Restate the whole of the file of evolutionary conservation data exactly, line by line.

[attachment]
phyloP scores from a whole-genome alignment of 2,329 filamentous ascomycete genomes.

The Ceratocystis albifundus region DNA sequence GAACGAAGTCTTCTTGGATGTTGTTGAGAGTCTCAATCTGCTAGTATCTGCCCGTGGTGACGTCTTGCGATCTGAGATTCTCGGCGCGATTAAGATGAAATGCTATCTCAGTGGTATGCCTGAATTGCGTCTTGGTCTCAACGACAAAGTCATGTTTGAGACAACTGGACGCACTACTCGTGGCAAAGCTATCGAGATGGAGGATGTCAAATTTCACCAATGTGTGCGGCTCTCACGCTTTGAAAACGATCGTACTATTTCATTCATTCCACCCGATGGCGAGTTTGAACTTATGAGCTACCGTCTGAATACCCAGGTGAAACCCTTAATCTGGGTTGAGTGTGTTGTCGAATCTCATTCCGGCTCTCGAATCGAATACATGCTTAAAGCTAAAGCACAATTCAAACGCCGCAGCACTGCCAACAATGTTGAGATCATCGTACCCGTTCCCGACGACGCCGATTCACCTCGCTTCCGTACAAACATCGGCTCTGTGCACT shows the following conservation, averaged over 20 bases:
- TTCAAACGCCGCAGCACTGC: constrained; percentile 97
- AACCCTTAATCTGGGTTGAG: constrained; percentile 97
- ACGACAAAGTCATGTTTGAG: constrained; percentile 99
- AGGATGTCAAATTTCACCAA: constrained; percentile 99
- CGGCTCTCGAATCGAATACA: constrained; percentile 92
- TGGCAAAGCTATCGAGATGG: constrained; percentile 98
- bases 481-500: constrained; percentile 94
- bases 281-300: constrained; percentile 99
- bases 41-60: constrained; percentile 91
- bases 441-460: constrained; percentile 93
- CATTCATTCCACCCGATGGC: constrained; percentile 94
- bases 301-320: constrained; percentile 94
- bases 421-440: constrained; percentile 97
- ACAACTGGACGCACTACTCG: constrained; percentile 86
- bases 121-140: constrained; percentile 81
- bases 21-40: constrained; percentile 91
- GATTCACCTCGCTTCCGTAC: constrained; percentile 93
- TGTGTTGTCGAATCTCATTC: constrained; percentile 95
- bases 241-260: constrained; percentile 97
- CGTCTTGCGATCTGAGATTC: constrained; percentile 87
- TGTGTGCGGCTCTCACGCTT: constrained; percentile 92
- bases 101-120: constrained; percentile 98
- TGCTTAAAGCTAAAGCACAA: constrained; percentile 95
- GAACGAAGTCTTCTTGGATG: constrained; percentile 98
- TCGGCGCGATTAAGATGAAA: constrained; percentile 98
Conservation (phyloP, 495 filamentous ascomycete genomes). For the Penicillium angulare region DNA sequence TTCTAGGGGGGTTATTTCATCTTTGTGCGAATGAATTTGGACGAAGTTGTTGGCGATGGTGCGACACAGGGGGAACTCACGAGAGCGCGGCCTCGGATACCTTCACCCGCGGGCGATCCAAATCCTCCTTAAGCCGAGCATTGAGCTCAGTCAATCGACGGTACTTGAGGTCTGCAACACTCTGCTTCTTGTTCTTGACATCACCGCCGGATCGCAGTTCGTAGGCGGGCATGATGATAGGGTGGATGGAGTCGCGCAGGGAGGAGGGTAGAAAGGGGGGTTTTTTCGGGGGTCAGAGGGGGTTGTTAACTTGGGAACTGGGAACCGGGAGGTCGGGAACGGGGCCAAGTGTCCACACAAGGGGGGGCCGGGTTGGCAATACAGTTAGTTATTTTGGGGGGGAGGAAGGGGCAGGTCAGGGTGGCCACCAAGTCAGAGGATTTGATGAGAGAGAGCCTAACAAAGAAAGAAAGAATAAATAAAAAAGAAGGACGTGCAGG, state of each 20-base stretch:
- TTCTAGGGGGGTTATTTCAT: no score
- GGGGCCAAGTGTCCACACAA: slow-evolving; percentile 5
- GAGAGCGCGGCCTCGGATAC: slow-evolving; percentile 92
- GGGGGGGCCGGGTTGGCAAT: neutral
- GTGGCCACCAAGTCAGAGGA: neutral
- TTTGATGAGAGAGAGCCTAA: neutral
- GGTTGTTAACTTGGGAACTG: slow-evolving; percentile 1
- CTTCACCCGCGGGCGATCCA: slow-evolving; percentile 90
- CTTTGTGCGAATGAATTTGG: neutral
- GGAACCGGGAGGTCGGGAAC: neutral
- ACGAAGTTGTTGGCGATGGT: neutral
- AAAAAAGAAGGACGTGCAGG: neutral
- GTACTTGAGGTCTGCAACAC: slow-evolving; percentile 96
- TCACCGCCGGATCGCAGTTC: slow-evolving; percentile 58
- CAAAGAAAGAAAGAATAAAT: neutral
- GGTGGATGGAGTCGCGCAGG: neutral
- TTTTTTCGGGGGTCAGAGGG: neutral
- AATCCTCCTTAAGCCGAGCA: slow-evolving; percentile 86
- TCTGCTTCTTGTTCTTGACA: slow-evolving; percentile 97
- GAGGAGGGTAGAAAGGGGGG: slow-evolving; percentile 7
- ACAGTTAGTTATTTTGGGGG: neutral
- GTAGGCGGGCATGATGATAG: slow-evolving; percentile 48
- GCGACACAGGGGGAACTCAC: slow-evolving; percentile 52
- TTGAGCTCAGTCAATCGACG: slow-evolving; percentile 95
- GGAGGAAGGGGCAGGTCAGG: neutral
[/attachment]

phyloP scores from a whole-genome alignment of 2,329 filamentous ascomycete genomes.

The Ceratocystis albifundus region DNA sequence GAACGAAGTCTTCTTGGATGTTGTTGAGAGTCTCAATCTGCTAGTATCTGCCCGTGGTGACGTCTTGCGATCTGAGATTCTCGGCGCGATTAAGATGAAATGCTATCTCAGTGGTATGCCTGAATTGCGTCTTGGTCTCAACGACAAAGTCATGTTTGAGACAACTGGACGCACTACTCGTGGCAAAGCTATCGAGATGGAGGATGTCAAATTTCACCAATGTGTGCGGCTCTCACGCTTTGAAAACGATCGTACTATTTCATTCATTCCACCCGATGGCGAGTTTGAACTTATGAGCTACCGTCTGAATACCCAGGTGAAACCCTTAATCTGGGTTGAGTGTGTTGTCGAATCTCATTCCGGCTCTCGAATCGAATACATGCTTAAAGCTAAAGCACAATTCAAACGCCGCAGCACTGCCAACAATGTTGAGATCATCGTACCCGTTCCCGACGACGCCGATTCACCTCGCTTCCGTACAAACATCGGCTCTGTGCACT shows the following conservation, averaged over 20 bases:
- TTCAAACGCCGCAGCACTGC: constrained; percentile 97
- AACCCTTAATCTGGGTTGAG: constrained; percentile 97
- ACGACAAAGTCATGTTTGAG: constrained; percentile 99
- AGGATGTCAAATTTCACCAA: constrained; percentile 99
- CGGCTCTCGAATCGAATACA: constrained; percentile 92
- TGGCAAAGCTATCGAGATGG: constrained; percentile 98
- bases 481-500: constrained; percentile 94
- bases 281-300: constrained; percentile 99
- bases 41-60: constrained; percentile 91
- bases 441-460: constrained; percentile 93
- CATTCATTCCACCCGATGGC: constrained; percentile 94
- bases 301-320: constrained; percentile 94
- bases 421-440: constrained; percentile 97
- ACAACTGGACGCACTACTCG: constrained; percentile 86
- bases 121-140: constrained; percentile 81
- bases 21-40: constrained; percentile 91
- GATTCACCTCGCTTCCGTAC: constrained; percentile 93
- TGTGTTGTCGAATCTCATTC: constrained; percentile 95
- bases 241-260: constrained; percentile 97
- CGTCTTGCGATCTGAGATTC: constrained; percentile 87
- TGTGTGCGGCTCTCACGCTT: constrained; percentile 92
- bases 101-120: constrained; percentile 98
- TGCTTAAAGCTAAAGCACAA: constrained; percentile 95
- GAACGAAGTCTTCTTGGATG: constrained; percentile 98
- TCGGCGCGATTAAGATGAAA: constrained; percentile 98
Conservation (phyloP, 495 filamentous ascomycete genomes). For the Penicillium angulare region DNA sequence TTCTAGGGGGGTTATTTCATCTTTGTGCGAATGAATTTGGACGAAGTTGTTGGCGATGGTGCGACACAGGGGGAACTCACGAGAGCGCGGCCTCGGATACCTTCACCCGCGGGCGATCCAAATCCTCCTTAAGCCGAGCATTGAGCTCAGTCAATCGACGGTACTTGAGGTCTGCAACACTCTGCTTCTTGTTCTTGACATCACCGCCGGATCGCAGTTCGTAGGCGGGCATGATGATAGGGTGGATGGAGTCGCGCAGGGAGGAGGGTAGAAAGGGGGGTTTTTTCGGGGGTCAGAGGGGGTTGTTAACTTGGGAACTGGGAACCGGGAGGTCGGGAACGGGGCCAAGTGTCCACACAAGGGGGGGCCGGGTTGGCAATACAGTTAGTTATTTTGGGGGGGAGGAAGGGGCAGGTCAGGGTGGCCACCAAGTCAGAGGATTTGATGAGAGAGAGCCTAACAAAGAAAGAAAGAATAAATAAAAAAGAAGGACGTGCAGG, state of each 20-base stretch:
- TTCTAGGGGGGTTATTTCAT: no score
- GGGGCCAAGTGTCCACACAA: slow-evolving; percentile 5
- GAGAGCGCGGCCTCGGATAC: slow-evolving; percentile 92
- GGGGGGGCCGGGTTGGCAAT: neutral
- GTGGCCACCAAGTCAGAGGA: neutral
- TTTGATGAGAGAGAGCCTAA: neutral
- GGTTGTTAACTTGGGAACTG: slow-evolving; percentile 1
- CTTCACCCGCGGGCGATCCA: slow-evolving; percentile 90
- CTTTGTGCGAATGAATTTGG: neutral
- GGAACCGGGAGGTCGGGAAC: neutral
- ACGAAGTTGTTGGCGATGGT: neutral
- AAAAAAGAAGGACGTGCAGG: neutral
- GTACTTGAGGTCTGCAACAC: slow-evolving; percentile 96
- TCACCGCCGGATCGCAGTTC: slow-evolving; percentile 58
- CAAAGAAAGAAAGAATAAAT: neutral
- GGTGGATGGAGTCGCGCAGG: neutral
- TTTTTTCGGGGGTCAGAGGG: neutral
- AATCCTCCTTAAGCCGAGCA: slow-evolving; percentile 86
- TCTGCTTCTTGTTCTTGACA: slow-evolving; percentile 97
- GAGGAGGGTAGAAAGGGGGG: slow-evolving; percentile 7
- ACAGTTAGTTATTTTGGGGG: neutral
- GTAGGCGGGCATGATGATAG: slow-evolving; percentile 48
- GCGACACAGGGGGAACTCAC: slow-evolving; percentile 52
- TTGAGCTCAGTCAATCGACG: slow-evolving; percentile 95
- GGAGGAAGGGGCAGGTCAGG: neutral